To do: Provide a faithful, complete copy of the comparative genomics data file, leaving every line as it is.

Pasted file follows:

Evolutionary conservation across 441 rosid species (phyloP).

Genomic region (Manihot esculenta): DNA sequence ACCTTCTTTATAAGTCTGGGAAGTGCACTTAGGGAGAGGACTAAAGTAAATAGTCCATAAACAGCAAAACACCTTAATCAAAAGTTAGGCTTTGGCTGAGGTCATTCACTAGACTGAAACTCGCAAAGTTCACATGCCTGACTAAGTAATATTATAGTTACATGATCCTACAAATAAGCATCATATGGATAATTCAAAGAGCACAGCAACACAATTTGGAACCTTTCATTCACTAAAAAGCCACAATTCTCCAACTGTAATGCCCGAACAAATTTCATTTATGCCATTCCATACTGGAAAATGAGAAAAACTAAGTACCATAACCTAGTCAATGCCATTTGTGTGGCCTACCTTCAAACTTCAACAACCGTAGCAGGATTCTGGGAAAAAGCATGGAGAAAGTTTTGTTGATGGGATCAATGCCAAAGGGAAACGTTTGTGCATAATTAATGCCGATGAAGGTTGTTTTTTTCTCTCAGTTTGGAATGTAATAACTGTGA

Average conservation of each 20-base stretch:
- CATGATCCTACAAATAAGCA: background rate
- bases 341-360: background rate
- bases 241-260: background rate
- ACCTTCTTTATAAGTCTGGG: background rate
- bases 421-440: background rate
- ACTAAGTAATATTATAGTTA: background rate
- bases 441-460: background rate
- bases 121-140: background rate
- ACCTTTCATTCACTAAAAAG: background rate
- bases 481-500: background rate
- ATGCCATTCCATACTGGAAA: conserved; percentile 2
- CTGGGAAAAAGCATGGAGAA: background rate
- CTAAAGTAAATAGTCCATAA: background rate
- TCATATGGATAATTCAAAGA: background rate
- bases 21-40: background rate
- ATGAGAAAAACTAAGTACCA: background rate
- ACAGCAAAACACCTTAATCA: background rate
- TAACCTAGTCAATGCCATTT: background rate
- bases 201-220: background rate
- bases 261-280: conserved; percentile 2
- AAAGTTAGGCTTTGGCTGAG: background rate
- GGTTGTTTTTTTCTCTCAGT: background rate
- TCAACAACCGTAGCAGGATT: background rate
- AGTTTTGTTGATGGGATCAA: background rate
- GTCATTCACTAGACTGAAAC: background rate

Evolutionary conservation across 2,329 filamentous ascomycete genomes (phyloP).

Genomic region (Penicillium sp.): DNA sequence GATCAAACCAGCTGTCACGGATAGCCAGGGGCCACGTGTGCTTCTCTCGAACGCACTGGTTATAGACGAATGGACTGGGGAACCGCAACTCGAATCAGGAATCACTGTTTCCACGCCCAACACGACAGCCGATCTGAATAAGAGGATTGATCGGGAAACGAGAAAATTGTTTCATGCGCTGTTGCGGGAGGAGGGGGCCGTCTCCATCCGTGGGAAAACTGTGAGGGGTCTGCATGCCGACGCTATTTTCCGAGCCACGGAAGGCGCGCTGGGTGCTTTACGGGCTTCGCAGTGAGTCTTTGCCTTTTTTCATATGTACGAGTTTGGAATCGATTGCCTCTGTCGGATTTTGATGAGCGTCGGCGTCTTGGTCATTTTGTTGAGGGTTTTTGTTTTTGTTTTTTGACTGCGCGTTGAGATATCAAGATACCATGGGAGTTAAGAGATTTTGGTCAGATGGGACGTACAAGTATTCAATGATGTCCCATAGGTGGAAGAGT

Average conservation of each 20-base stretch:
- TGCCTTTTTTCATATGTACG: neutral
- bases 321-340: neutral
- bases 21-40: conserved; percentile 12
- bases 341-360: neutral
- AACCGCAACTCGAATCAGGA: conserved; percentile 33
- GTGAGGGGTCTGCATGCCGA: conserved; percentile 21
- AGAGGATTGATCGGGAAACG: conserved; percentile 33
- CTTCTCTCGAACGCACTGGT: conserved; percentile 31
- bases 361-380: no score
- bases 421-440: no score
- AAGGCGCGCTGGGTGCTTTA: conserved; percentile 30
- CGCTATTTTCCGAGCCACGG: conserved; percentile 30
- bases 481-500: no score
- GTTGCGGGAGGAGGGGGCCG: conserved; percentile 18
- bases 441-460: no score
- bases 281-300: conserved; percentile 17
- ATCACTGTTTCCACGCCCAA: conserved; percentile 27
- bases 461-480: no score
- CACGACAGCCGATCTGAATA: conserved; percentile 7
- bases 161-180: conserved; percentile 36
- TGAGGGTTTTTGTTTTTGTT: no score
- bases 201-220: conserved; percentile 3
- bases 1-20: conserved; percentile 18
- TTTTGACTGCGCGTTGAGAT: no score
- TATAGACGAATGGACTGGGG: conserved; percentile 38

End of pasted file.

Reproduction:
Evolutionary conservation across 441 rosid species (phyloP).

Genomic region (Manihot esculenta): DNA sequence ACCTTCTTTATAAGTCTGGGAAGTGCACTTAGGGAGAGGACTAAAGTAAATAGTCCATAAACAGCAAAACACCTTAATCAAAAGTTAGGCTTTGGCTGAGGTCATTCACTAGACTGAAACTCGCAAAGTTCACATGCCTGACTAAGTAATATTATAGTTACATGATCCTACAAATAAGCATCATATGGATAATTCAAAGAGCACAGCAACACAATTTGGAACCTTTCATTCACTAAAAAGCCACAATTCTCCAACTGTAATGCCCGAACAAATTTCATTTATGCCATTCCATACTGGAAAATGAGAAAAACTAAGTACCATAACCTAGTCAATGCCATTTGTGTGGCCTACCTTCAAACTTCAACAACCGTAGCAGGATTCTGGGAAAAAGCATGGAGAAAGTTTTGTTGATGGGATCAATGCCAAAGGGAAACGTTTGTGCATAATTAATGCCGATGAAGGTTGTTTTTTTCTCTCAGTTTGGAATGTAATAACTGTGA

Average conservation of each 20-base stretch:
- CATGATCCTACAAATAAGCA: background rate
- bases 341-360: background rate
- bases 241-260: background rate
- ACCTTCTTTATAAGTCTGGG: background rate
- bases 421-440: background rate
- ACTAAGTAATATTATAGTTA: background rate
- bases 441-460: background rate
- bases 121-140: background rate
- ACCTTTCATTCACTAAAAAG: background rate
- bases 481-500: background rate
- ATGCCATTCCATACTGGAAA: conserved; percentile 2
- CTGGGAAAAAGCATGGAGAA: background rate
- CTAAAGTAAATAGTCCATAA: background rate
- TCATATGGATAATTCAAAGA: background rate
- bases 21-40: background rate
- ATGAGAAAAACTAAGTACCA: background rate
- ACAGCAAAACACCTTAATCA: background rate
- TAACCTAGTCAATGCCATTT: background rate
- bases 201-220: background rate
- bases 261-280: conserved; percentile 2
- AAAGTTAGGCTTTGGCTGAG: background rate
- GGTTGTTTTTTTCTCTCAGT: background rate
- TCAACAACCGTAGCAGGATT: background rate
- AGTTTTGTTGATGGGATCAA: background rate
- GTCATTCACTAGACTGAAAC: background rate

Evolutionary conservation across 2,329 filamentous ascomycete genomes (phyloP).

Genomic region (Penicillium sp.): DNA sequence GATCAAACCAGCTGTCACGGATAGCCAGGGGCCACGTGTGCTTCTCTCGAACGCACTGGTTATAGACGAATGGACTGGGGAACCGCAACTCGAATCAGGAATCACTGTTTCCACGCCCAACACGACAGCCGATCTGAATAAGAGGATTGATCGGGAAACGAGAAAATTGTTTCATGCGCTGTTGCGGGAGGAGGGGGCCGTCTCCATCCGTGGGAAAACTGTGAGGGGTCTGCATGCCGACGCTATTTTCCGAGCCACGGAAGGCGCGCTGGGTGCTTTACGGGCTTCGCAGTGAGTCTTTGCCTTTTTTCATATGTACGAGTTTGGAATCGATTGCCTCTGTCGGATTTTGATGAGCGTCGGCGTCTTGGTCATTTTGTTGAGGGTTTTTGTTTTTGTTTTTTGACTGCGCGTTGAGATATCAAGATACCATGGGAGTTAAGAGATTTTGGTCAGATGGGACGTACAAGTATTCAATGATGTCCCATAGGTGGAAGAGT

Average conservation of each 20-base stretch:
- TGCCTTTTTTCATATGTACG: neutral
- bases 321-340: neutral
- bases 21-40: conserved; percentile 12
- bases 341-360: neutral
- AACCGCAACTCGAATCAGGA: conserved; percentile 33
- GTGAGGGGTCTGCATGCCGA: conserved; percentile 21
- AGAGGATTGATCGGGAAACG: conserved; percentile 33
- CTTCTCTCGAACGCACTGGT: conserved; percentile 31
- bases 361-380: no score
- bases 421-440: no score
- AAGGCGCGCTGGGTGCTTTA: conserved; percentile 30
- CGCTATTTTCCGAGCCACGG: conserved; percentile 30
- bases 481-500: no score
- GTTGCGGGAGGAGGGGGCCG: conserved; percentile 18
- bases 441-460: no score
- bases 281-300: conserved; percentile 17
- ATCACTGTTTCCACGCCCAA: conserved; percentile 27
- bases 461-480: no score
- CACGACAGCCGATCTGAATA: conserved; percentile 7
- bases 161-180: conserved; percentile 36
- TGAGGGTTTTTGTTTTTGTT: no score
- bases 201-220: conserved; percentile 3
- bases 1-20: conserved; percentile 18
- TTTTGACTGCGCGTTGAGAT: no score
- TATAGACGAATGGACTGGGG: conserved; percentile 38